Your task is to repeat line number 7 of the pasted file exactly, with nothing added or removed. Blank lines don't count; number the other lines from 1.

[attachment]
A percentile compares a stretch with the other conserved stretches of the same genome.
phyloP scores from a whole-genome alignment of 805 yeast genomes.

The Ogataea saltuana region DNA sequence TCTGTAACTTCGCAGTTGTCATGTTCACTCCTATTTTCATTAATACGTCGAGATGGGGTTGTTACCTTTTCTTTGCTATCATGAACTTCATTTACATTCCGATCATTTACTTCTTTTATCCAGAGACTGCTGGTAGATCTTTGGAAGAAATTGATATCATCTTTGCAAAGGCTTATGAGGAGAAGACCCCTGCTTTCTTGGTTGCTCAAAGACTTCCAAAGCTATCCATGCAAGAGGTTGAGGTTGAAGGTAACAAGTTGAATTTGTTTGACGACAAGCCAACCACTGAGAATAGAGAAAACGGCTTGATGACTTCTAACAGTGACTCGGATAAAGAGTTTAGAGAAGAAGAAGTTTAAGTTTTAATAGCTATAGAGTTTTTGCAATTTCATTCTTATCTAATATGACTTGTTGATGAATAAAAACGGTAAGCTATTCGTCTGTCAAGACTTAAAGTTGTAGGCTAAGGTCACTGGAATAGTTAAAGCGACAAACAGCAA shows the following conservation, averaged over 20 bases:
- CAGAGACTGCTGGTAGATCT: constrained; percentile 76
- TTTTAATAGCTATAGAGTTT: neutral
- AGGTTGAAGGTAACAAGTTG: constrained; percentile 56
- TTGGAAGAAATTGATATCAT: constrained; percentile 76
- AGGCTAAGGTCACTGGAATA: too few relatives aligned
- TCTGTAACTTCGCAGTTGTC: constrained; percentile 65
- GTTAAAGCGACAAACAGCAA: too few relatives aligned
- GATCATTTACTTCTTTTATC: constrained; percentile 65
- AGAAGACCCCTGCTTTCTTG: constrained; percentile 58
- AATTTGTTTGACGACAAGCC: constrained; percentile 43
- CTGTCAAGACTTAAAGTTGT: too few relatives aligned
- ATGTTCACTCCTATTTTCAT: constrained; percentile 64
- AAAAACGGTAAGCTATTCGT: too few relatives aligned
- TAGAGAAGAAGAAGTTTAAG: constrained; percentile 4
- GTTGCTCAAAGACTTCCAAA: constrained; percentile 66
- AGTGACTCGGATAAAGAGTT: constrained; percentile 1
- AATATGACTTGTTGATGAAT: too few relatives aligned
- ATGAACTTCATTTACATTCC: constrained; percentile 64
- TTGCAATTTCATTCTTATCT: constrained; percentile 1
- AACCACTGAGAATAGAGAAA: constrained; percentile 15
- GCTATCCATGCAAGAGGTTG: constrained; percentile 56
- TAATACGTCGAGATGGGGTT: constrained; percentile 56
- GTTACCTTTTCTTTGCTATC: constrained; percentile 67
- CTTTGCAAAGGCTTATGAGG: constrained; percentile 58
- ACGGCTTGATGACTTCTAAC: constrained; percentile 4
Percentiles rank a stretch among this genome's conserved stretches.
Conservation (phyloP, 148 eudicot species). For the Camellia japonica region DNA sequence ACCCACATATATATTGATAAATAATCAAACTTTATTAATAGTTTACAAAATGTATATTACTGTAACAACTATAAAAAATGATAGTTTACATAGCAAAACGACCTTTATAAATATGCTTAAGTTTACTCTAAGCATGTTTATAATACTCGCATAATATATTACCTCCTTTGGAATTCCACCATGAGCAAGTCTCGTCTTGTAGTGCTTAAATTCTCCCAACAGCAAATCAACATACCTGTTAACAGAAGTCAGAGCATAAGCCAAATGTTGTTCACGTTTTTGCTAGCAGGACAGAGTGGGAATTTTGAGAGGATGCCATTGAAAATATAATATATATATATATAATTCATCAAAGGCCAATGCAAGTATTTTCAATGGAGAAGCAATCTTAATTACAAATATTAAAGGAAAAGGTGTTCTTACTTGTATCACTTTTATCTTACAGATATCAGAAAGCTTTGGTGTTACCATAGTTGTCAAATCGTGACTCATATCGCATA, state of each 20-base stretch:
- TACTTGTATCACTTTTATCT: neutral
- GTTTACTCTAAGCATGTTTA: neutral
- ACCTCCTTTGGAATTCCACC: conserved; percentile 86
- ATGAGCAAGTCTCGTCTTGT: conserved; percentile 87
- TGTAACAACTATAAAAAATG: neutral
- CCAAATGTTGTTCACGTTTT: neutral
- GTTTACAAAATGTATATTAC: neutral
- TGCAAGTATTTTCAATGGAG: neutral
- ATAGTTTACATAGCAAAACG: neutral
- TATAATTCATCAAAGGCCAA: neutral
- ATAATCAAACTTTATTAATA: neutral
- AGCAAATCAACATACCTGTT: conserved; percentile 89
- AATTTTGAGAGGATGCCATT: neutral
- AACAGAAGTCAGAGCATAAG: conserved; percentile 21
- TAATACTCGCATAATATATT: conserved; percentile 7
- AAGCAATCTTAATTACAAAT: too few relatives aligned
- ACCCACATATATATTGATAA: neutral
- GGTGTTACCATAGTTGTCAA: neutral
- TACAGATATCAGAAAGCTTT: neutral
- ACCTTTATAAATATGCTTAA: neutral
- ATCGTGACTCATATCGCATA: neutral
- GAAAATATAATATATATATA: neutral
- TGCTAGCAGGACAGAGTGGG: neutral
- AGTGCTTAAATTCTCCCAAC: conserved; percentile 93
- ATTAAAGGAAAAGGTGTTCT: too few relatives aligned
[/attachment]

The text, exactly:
- TTGGAAGAAATTGATATCAT: constrained; percentile 76